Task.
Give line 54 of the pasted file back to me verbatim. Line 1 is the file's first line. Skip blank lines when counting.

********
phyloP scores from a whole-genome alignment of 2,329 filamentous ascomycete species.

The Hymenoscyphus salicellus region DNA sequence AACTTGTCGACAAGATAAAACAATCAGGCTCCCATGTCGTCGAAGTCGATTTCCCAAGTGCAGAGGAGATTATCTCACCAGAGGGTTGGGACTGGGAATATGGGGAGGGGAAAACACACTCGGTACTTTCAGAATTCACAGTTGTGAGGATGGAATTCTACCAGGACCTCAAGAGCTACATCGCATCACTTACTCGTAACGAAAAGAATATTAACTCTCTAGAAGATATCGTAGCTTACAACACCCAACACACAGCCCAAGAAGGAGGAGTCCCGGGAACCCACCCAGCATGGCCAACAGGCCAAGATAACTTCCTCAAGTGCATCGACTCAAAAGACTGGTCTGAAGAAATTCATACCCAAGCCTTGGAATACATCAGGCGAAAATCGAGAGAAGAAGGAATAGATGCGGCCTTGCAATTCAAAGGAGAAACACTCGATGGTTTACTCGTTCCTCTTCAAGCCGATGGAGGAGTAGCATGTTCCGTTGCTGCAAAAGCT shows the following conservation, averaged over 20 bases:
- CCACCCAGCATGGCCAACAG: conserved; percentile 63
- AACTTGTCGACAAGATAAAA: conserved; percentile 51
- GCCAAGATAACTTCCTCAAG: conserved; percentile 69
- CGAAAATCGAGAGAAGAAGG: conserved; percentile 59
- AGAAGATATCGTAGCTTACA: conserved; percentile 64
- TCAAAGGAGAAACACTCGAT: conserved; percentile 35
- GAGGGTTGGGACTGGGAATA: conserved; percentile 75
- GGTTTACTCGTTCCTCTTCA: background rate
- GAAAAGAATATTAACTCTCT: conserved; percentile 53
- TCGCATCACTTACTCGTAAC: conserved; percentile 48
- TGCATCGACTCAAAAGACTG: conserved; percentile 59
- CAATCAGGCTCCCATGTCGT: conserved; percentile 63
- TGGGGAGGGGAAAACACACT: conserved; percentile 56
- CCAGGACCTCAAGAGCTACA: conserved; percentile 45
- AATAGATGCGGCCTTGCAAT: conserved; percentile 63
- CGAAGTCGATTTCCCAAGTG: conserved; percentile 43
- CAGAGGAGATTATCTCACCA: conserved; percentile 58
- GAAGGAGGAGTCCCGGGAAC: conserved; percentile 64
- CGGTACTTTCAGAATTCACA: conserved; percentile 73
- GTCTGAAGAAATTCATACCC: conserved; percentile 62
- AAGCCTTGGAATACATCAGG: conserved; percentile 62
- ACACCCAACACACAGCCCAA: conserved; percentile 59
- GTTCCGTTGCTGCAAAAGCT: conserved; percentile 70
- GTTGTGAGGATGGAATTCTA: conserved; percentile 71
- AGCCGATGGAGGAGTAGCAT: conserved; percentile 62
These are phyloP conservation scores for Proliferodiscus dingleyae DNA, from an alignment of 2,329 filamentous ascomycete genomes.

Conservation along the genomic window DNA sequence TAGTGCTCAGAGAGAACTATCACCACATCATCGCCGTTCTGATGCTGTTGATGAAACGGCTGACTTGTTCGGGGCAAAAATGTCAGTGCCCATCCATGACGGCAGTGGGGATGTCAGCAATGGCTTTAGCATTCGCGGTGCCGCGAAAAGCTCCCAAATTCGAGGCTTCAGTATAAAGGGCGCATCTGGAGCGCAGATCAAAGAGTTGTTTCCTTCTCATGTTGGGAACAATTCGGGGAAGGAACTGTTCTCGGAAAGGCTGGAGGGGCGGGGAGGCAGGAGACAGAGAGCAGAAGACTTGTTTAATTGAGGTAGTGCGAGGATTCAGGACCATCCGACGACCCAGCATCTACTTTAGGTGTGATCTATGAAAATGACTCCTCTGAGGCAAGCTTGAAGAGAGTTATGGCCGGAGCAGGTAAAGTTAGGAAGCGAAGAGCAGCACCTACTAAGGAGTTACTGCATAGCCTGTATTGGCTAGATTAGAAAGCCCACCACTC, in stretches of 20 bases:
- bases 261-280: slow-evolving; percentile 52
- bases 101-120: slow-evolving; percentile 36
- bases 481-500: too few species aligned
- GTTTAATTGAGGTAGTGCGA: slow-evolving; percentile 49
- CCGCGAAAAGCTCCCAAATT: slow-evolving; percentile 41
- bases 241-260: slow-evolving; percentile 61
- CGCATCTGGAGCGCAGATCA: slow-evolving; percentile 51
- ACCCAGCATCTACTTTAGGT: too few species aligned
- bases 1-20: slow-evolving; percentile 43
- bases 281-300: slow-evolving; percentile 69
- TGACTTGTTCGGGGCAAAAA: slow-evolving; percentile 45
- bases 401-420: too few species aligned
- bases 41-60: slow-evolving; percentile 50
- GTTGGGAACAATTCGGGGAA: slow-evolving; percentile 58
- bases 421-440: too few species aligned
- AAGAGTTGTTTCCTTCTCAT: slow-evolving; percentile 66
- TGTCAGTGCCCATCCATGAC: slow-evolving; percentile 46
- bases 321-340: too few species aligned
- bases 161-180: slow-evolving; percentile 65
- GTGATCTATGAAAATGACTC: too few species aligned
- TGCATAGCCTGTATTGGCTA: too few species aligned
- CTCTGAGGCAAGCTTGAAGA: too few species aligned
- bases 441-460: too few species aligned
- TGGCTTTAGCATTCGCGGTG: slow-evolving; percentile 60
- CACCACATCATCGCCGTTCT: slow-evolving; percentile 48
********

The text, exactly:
- CACCACATCATCGCCGTTCT: slow-evolving; percentile 48